BlackBerrys were buzzing inside Progress Energy in Raleigh, N.C.: in a blink, the 102-year-old utility had been virtually wiped out on Wall Street.
In the anxious hours that followed, the answers began to come clear: the harrowing plunge in the early afternoon of Sept. 27 had been a mini flash crash — a small-time version of the stock market’s wild day last spring.
Oh no! It’s Algos Gone Wild again! Get Waddell and Reed on the phone!
A wayward keystroke by a trader somewhere had unleashed a powerful computer algorithm that had devoured Progress Energy’s stock in moments.
THE MACHINES HAVE RUN WILD! ALGOS MUST BE STOPPED! GET ZERO EDITING ON THE CASE!
Progress Energy stock was trading at about $44.57 a share, and a dealer at an unidentified brokerage firm had entered a mistaken sell order into a computer that instantly drove the price to $4.57. Dozens of trades were declared void, and after a five-minute halt, normal trading resumed.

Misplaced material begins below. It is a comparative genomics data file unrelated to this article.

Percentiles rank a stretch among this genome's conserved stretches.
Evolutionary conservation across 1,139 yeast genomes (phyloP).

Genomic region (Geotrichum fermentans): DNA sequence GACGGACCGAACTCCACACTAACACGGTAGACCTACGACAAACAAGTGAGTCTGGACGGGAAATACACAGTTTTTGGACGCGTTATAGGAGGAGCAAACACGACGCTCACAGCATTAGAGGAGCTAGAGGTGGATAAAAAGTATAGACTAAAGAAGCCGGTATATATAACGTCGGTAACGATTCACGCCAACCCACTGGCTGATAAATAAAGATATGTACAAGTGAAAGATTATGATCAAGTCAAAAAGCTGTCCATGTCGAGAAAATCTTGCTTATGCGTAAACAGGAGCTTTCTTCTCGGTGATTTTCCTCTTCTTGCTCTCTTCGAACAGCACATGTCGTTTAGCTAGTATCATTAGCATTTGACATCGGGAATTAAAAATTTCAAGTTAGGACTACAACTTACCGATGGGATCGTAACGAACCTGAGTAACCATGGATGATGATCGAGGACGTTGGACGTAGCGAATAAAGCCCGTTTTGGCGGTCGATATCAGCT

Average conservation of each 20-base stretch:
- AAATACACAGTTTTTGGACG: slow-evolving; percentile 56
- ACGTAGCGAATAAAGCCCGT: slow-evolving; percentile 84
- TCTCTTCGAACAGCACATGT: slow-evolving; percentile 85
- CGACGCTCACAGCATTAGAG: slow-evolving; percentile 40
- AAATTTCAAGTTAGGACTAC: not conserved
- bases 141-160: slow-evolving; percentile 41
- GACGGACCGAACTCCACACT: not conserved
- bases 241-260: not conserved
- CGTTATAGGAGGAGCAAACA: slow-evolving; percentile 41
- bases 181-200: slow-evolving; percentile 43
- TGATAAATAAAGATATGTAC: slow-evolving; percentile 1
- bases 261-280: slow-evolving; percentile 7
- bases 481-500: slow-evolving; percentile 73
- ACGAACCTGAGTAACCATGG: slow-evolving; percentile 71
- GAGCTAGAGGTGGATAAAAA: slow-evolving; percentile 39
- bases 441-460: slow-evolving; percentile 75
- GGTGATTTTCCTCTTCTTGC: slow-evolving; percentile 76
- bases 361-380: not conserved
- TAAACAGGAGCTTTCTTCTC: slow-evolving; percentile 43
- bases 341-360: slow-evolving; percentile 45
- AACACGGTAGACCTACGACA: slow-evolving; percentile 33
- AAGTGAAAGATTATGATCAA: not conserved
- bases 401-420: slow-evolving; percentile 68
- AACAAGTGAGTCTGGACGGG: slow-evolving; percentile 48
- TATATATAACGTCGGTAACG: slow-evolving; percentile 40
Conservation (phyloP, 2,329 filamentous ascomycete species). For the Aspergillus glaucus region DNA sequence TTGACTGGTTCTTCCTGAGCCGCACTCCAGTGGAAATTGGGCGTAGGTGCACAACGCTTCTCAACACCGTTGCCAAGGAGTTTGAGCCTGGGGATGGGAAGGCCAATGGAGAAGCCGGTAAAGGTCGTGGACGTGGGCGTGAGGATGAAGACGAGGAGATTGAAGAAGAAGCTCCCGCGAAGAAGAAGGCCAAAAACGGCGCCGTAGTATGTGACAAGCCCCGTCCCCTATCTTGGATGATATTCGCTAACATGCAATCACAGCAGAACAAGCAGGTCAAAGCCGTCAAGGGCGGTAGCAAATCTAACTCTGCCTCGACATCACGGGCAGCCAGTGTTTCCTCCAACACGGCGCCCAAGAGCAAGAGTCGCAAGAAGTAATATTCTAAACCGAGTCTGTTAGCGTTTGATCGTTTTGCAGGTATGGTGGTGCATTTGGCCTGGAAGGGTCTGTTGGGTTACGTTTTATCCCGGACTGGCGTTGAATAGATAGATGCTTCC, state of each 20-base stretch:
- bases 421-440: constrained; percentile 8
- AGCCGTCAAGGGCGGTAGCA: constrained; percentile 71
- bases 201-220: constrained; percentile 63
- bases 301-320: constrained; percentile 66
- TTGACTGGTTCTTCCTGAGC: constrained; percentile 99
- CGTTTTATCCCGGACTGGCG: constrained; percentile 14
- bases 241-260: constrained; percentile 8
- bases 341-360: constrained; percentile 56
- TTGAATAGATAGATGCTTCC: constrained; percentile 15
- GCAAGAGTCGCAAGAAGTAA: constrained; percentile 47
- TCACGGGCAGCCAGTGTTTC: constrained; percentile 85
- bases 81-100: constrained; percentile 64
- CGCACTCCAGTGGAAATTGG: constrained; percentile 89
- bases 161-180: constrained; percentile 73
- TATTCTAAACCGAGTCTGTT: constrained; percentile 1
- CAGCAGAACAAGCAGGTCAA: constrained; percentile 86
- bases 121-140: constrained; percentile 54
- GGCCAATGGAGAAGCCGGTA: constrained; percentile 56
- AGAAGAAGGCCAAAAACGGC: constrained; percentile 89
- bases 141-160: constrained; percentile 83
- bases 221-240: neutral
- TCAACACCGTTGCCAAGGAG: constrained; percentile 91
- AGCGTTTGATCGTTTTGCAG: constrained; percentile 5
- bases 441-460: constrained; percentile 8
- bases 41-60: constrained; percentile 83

Look, for crying out loud. That’s not a “flash crash”. That’s not algos gone wild – “sell a squillion shares at $4.57 or better” in a 44.57 bid market doesn’t even need any sort of algorithm.
This is just a trader fat-fingering his quote.
It might sound all ooh-scary-the-algos-will-eat-your-brain, but that’s not what it is; the NYT’s doing nobody any favours by overhyping it like this.